2 . Branding Washington DC: It’s the People

The city of Washington DC was losing new businesses to other cities and many of their residents were migrating out of the city to other areas. The political climate was a turn-off, and the cost of living was rising quickly. I was tasked with branding the city by capturing its authentic benefits and its true spirit. Through research we came to understand that the unique story of the city came from the unique people that lived there. They all shared a common story about intrigue and exploration. They are seekers and provocateurs. They are people interested in changing the world and we used their persona to create programs that helped shine a light on what makes the city great. Within a year they were attracting new businesses, and migration to the city had increased considerably.

3 . Medtronic: Turning a Mission Inside Out.

Medtronic was a mission-driven company, focusing on the welfare of people. They help alleviate pain, extend life, and develop products that truly save lives. Their employees were inspired by the mission and lived it every day, but they were unable to communicate their message in a meaningful way to their customers and prospects. My team took their mission and turned it into a story by featuring the people whose lives were permanently impacted by the miracle of their products. We helped physicians and consumers understand that not only do they impact people, their work impacts generations of people. Over a two-year period helping them tell a better story, they watched their stock price accelerate and exceeded YOY revenue goals.

4 . Aflac: Life is Worth Living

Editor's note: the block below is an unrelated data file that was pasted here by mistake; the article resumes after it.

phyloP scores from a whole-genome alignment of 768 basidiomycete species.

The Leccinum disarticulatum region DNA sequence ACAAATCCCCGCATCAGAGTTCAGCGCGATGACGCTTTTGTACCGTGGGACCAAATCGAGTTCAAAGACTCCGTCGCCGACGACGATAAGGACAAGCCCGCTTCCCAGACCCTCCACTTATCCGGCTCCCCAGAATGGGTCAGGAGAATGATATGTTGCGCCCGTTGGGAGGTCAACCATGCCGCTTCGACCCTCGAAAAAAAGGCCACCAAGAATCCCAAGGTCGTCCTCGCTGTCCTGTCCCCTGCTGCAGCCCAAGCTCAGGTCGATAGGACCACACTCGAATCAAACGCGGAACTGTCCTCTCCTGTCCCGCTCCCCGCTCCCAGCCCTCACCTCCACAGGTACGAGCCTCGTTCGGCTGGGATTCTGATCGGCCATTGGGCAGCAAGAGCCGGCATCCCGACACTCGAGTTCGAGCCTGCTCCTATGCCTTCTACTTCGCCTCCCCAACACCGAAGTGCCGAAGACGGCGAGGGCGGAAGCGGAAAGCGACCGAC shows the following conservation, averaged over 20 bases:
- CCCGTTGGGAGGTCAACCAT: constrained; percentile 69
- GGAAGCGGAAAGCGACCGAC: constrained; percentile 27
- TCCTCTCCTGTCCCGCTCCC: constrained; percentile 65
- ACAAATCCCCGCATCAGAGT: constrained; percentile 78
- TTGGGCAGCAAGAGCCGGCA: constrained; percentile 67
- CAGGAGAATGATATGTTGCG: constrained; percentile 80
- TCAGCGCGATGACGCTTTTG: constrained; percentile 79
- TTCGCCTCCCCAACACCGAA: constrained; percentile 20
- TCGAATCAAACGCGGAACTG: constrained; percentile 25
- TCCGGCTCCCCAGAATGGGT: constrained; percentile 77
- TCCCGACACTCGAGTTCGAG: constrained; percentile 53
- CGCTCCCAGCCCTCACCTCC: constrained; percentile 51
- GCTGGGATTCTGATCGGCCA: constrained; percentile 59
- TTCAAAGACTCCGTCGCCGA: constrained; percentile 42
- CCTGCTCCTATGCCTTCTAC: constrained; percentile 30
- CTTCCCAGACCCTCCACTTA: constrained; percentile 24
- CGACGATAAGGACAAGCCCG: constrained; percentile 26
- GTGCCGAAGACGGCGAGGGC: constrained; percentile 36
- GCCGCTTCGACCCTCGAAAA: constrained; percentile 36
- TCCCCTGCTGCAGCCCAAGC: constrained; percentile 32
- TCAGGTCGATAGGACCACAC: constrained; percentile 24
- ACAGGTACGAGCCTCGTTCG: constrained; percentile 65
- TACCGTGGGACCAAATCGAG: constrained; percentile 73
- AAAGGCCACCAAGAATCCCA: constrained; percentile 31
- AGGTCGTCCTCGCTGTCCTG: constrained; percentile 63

Aflac had the duck, but they lacked a really good story. The duck made them memorable, but consumers really didn’t know what for. I led a team that helped them realize that their insurance helped people live in the moment, instead of waiting and suffering through unpaid claims. Their customers needed money now and Aflac provides that when a person is in a dire situation. The comprehensive story we created helped Aflac grow, attract new agents, and expand its market presence. Research showed that consumers began to truly understand why Aflac played an important role in their lives.

5 . Bloomberg: Before You Do Anything Else

Bloomberg had a truly successful business and a clear value proposition but needed a relatable and simple story to help them reach a small business segment and expand its offering into new markets. We distilled the essence of what Bloomberg offers into a simple phrase: Bloomberg First. In other words, before you do anything else, check Bloomberg. The narrative gave Bloomberg an umbrella idea that stretched across all its offerings and we created a content marketing strategy that created multiple new meetings for the sales team with small businesses and helped it grow the business overall, and diversify its offering.